As I look at the price of crude oil at $80+ per barrel, I admit to being impressed. After all, the U.S. dollar had gained about 10% in 4 months time, and this commodity that is priced in dollars managed to hang tough.
Yet ever since Thursday’s late announcement regarding an EU-IMF solution for Greece, the U.S. dollar has lost some of its mojo. In 2 days, Friday and Monday, Powershares DB Dollar Bullish Fund (NYSEARCA:UUP) dropped -1.2%.
The last thing anyone should do is make a big deal about low-volume trading in a holiday-shortened weekend. In fact, we shouldn’t draw any big conclusions about trading at quarter’s end before earnings season and before the release of the jobs report.
Nevertheless, I can’t help but marvel at oil’s ability to hold near $80 per barrel, as well as gold’s ability to hold near $1100 per ounce, even while the U.S. dollar had been climbing higher and higher. It made me think, well… what will happen when ”dollar devaluation” returns?
Perhaps the easiest way to answer that question is to look at some of the top ETFs on 3/29/2010. How much did they gain on Monday? Are their respective correlations with the U.S. dollar (UUP) weak such that a respective investment would do well when the dollar is falling?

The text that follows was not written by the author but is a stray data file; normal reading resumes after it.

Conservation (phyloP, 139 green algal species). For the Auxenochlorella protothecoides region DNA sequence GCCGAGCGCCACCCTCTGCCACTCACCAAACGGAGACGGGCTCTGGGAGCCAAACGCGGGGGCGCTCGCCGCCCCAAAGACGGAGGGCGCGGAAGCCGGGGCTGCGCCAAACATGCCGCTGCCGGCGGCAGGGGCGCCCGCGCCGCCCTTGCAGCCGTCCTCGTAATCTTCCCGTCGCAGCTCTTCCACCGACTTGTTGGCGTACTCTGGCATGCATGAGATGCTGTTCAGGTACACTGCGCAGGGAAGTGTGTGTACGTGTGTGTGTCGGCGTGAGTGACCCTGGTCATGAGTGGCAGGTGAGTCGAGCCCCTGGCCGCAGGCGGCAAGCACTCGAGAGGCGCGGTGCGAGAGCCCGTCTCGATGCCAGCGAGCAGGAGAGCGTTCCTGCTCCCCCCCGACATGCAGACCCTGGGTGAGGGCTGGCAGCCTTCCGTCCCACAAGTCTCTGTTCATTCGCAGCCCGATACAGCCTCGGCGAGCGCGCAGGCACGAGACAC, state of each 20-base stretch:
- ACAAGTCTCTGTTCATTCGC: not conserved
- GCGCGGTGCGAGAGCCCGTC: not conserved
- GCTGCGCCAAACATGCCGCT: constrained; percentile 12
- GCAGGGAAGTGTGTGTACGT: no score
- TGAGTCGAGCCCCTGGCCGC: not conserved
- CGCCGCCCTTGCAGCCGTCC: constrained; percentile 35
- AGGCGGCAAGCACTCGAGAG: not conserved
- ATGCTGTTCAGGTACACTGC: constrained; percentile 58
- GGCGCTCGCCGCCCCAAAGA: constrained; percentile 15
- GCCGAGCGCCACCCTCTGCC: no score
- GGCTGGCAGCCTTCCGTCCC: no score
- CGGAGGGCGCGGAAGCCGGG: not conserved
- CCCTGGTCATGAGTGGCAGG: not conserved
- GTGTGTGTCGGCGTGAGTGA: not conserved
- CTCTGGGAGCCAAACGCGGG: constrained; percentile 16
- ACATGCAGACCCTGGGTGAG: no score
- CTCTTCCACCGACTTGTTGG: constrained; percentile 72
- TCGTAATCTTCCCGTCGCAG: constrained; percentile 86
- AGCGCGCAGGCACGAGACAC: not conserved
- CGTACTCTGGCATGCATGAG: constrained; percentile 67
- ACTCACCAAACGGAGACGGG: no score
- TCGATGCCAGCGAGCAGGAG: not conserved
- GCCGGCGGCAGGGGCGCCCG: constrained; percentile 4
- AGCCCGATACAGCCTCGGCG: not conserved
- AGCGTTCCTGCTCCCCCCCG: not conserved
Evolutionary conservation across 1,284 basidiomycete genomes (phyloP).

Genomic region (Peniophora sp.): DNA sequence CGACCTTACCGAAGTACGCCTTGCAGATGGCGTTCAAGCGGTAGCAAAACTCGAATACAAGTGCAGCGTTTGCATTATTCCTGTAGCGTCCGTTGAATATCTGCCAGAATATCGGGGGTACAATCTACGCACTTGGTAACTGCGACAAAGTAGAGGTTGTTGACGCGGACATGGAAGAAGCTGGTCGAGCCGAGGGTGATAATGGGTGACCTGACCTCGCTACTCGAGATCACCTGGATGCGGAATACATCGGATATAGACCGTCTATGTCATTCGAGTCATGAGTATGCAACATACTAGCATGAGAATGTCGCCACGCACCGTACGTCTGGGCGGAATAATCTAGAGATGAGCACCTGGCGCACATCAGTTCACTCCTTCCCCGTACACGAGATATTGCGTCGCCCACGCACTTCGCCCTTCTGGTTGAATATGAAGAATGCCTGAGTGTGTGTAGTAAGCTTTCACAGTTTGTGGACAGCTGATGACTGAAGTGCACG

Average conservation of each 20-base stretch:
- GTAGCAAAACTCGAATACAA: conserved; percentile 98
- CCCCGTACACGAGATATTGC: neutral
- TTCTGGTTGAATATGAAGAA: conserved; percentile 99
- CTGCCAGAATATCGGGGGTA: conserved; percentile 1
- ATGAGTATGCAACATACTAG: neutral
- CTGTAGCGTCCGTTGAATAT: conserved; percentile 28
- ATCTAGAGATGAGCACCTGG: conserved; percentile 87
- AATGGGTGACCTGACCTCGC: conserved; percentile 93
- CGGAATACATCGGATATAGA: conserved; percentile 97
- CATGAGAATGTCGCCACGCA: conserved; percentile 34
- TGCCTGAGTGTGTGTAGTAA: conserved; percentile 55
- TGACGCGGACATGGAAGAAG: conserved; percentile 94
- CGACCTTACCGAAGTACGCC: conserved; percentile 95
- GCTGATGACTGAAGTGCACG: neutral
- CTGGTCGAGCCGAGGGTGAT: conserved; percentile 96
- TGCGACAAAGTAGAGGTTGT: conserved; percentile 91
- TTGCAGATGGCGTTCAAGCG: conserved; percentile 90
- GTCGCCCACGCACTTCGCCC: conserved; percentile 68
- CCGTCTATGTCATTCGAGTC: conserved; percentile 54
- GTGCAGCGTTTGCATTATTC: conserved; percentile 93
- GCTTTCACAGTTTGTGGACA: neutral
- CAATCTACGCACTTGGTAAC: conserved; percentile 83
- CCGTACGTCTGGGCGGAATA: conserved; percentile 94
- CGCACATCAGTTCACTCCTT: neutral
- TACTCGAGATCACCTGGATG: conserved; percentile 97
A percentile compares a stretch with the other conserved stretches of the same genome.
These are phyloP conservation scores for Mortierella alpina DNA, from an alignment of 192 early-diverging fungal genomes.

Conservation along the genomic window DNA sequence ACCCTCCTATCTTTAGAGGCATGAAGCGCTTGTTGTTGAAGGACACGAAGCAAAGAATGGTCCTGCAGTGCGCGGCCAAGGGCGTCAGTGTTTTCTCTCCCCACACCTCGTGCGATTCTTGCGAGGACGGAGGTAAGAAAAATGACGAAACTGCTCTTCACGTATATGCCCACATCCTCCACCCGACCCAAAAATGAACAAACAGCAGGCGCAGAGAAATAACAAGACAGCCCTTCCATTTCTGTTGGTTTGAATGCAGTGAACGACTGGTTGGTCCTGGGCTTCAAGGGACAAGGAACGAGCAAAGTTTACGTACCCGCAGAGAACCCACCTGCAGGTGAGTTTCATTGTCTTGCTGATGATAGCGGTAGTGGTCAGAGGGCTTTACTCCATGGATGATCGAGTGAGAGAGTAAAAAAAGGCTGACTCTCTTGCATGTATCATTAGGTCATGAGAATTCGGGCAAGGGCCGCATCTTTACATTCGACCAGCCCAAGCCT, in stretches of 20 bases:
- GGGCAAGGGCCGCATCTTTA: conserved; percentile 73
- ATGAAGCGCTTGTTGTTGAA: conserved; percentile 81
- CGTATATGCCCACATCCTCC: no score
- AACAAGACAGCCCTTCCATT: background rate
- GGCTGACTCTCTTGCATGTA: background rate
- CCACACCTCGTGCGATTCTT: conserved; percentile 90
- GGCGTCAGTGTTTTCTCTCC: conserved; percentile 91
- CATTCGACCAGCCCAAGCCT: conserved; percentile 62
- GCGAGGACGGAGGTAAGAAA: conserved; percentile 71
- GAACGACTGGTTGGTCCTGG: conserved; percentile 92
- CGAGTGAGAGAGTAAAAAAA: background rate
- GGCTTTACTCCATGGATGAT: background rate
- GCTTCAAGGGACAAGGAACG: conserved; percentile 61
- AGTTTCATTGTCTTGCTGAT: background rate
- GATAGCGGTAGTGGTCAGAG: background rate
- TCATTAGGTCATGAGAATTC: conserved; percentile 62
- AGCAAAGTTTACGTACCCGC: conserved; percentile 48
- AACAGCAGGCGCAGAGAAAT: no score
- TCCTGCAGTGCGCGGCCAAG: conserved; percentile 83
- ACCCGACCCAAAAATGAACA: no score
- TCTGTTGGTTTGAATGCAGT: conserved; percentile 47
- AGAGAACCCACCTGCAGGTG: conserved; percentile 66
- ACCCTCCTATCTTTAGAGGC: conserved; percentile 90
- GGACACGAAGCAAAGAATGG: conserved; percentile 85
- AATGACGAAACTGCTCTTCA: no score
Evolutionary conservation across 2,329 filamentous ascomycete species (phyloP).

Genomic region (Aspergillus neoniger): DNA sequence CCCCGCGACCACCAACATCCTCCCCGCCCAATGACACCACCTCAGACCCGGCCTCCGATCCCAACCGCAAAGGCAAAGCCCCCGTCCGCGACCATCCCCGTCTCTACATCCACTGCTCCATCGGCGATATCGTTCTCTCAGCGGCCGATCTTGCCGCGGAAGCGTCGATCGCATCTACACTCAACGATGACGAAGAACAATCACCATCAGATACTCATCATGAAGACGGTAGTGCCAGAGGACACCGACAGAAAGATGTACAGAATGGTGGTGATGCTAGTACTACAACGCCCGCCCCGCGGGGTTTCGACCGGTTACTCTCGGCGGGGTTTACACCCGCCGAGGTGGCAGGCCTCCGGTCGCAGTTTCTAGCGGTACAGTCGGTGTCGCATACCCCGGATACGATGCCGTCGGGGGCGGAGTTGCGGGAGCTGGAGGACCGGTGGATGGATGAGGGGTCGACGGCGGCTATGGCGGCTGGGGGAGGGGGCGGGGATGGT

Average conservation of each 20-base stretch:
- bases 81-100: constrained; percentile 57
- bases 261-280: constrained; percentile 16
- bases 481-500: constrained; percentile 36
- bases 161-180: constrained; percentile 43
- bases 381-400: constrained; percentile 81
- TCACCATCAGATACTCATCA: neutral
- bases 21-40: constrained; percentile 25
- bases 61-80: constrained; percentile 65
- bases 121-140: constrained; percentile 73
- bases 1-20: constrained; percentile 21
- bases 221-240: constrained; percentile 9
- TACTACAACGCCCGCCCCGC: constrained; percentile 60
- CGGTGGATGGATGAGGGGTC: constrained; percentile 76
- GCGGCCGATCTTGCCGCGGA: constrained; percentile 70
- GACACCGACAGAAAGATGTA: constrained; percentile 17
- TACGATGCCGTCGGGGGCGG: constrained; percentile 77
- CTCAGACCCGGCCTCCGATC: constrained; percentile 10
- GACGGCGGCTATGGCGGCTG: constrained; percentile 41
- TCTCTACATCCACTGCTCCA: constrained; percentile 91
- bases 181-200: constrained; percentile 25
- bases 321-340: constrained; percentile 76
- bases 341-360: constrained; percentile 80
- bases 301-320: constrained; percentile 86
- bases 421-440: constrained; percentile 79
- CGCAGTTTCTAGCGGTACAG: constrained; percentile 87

|Commodity “Complex” on 3/29/2010|
|1-Day %||6-Month Correlation With UUP|
|iPath DJ Copper ETN (NYSEARCA:JJC)||3.5%||0.36|
|Market Vectors Steel Index (NYSEARCA:SLX)||3.1%||0.32|
|Rydex Equal Weight Energy (NYSEARCA:RYE)||2.7%||0.28|
|SPDR Metals and Mining (NYSEARCA:XME)||2.6%||0.40|
|iPath GSCI Total Commodity Return (NYSEARCA:GSP)||2.5%||-0.29|
I will be the first to admit, a one-day boost to the “commodity complex” does not make for a clear uptrend. Nor does a 2-day decline in PowerShares DB Dollar Bullish (UUP) mean the imminent decline of the recently mighty buck.
Still, if you’re a believer in the idea that the greenback’s days are numbered… or if you simply believe that investors will refocus on California/New York/Illinois/U.S. fiscal irresponsibility… you have to like your chances with some of the commodity choices. Commodity companies from miners to steel producers to oil explorers surged on the U.S. dollar’s decline.
More intriguing, each of these investments have weak correlations with PowerShares DB Dollar Bullish (UUP) over the last 6 months. In fact, the iPath GSCI Total Commodity Return (GSP) even had an inverse relationship. Essentially, this can be seen as suggesting that commodity companies could do particularly well when Uncle Buck isn’t.
I probably won’t be ready to commit to specific commodities like copper. Yet, looking out into the summertime, I might be inclined to give a tip of the portfolio cap to Rydex Equal Weight Energy (RYE). After all, it still remains in a definitive uptrend.
Disclosure Statement: Gary Gordon, MS, CFP is the president of Pacific Park Financial, Inc., a Registered Investment Adviser with the SEC. The company and/or its clients may hold positions in the ETFs, mutual funds and/or index funds mentioned above. The company does not receive compensation from any of the fund providers covered in this feature. Moreover, the commentary does not constitute individualized investment advice. The opinions offered herein are not personalized recommendations to buy, sell or hold securities.